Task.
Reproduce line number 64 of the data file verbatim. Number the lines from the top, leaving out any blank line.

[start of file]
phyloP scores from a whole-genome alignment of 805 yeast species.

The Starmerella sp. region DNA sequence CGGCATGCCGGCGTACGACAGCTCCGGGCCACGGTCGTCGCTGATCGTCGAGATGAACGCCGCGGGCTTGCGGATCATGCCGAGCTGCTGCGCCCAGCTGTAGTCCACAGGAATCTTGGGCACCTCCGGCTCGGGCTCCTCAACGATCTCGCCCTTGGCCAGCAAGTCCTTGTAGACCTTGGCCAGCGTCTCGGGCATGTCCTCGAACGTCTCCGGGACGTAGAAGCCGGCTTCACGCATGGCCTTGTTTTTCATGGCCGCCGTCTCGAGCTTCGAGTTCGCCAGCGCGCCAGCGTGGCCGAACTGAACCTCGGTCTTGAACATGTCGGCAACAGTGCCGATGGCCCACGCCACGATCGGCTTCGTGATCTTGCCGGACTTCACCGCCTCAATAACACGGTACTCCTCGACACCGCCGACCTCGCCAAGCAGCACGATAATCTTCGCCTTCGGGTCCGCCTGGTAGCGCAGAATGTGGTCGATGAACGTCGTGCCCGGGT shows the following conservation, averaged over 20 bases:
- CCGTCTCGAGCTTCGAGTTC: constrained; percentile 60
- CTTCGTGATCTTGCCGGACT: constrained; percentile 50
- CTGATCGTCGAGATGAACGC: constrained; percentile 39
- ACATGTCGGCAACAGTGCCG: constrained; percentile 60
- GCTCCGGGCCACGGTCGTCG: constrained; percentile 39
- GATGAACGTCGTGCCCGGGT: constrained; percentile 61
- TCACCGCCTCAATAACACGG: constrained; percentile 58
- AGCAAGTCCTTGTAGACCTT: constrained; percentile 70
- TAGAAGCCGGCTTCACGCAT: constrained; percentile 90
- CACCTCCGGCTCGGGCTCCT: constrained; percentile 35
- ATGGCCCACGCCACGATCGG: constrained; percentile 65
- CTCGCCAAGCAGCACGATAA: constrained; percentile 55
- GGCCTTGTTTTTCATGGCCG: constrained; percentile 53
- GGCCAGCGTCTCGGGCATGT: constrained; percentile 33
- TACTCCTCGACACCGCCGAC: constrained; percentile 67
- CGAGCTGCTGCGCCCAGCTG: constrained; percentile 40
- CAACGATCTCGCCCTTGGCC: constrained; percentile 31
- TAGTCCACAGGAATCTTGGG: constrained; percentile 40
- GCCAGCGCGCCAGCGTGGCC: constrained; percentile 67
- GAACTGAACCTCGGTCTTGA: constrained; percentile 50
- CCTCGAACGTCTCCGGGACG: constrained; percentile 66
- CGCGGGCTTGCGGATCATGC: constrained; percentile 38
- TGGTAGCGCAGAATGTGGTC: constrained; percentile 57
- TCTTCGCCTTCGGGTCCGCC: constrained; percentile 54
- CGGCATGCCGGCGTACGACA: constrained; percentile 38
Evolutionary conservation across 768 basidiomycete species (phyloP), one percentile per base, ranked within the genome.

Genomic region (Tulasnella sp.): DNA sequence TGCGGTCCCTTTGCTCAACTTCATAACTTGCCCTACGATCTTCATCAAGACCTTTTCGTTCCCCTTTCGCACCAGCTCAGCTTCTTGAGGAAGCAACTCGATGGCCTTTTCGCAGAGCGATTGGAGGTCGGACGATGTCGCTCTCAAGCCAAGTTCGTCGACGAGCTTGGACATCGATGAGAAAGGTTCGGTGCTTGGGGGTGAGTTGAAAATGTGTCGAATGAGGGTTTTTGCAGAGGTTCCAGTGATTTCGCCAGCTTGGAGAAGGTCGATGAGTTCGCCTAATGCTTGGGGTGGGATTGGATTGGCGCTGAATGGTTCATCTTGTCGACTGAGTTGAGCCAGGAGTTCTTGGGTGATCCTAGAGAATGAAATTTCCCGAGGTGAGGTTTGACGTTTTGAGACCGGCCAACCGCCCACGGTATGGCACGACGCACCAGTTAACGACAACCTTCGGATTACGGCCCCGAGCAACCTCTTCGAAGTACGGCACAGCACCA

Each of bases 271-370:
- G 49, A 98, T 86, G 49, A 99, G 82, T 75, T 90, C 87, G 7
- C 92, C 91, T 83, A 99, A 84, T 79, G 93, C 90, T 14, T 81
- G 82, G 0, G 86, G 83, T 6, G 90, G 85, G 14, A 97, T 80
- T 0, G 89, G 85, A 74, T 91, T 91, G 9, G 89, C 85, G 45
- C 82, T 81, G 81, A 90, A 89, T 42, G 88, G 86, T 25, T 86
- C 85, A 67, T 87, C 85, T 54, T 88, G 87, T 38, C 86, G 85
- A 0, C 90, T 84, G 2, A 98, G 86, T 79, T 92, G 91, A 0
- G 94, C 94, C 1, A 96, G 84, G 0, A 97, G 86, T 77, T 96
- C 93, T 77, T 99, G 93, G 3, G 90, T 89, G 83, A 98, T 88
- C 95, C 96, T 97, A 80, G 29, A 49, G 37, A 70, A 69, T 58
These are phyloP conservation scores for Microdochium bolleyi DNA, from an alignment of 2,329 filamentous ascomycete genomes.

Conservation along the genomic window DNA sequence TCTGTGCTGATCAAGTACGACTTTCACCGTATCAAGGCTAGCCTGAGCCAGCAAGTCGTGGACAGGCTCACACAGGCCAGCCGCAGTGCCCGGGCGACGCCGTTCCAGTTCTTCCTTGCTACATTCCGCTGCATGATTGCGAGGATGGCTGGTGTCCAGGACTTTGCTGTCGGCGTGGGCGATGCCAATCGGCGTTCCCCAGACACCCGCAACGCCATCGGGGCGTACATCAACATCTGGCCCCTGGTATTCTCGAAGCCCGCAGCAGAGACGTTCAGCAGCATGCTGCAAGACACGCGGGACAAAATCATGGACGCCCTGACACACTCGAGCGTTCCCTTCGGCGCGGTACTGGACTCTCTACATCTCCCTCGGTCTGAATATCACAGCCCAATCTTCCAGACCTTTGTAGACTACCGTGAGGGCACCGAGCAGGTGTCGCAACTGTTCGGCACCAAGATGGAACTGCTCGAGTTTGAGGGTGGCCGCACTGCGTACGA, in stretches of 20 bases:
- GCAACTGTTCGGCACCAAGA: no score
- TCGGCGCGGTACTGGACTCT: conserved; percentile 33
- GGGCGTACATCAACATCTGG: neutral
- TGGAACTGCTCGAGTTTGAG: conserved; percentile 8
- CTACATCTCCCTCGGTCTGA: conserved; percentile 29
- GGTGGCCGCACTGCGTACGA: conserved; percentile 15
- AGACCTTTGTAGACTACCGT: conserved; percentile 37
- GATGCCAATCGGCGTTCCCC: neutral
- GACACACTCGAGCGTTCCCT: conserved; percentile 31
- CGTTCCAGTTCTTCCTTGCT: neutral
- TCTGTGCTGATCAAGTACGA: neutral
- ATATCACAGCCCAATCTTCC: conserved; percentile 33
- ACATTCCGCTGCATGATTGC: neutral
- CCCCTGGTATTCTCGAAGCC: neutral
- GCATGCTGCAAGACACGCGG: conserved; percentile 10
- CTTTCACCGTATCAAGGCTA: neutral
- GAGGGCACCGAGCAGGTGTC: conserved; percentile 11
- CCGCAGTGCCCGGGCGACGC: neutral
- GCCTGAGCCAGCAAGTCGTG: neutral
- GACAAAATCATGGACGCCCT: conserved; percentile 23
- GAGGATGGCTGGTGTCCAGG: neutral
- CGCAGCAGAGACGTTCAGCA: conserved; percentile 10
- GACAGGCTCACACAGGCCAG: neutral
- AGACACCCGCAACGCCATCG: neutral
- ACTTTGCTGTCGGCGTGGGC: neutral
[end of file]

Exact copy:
- CGCAGCAGAGACGTTCAGCA: conserved; percentile 10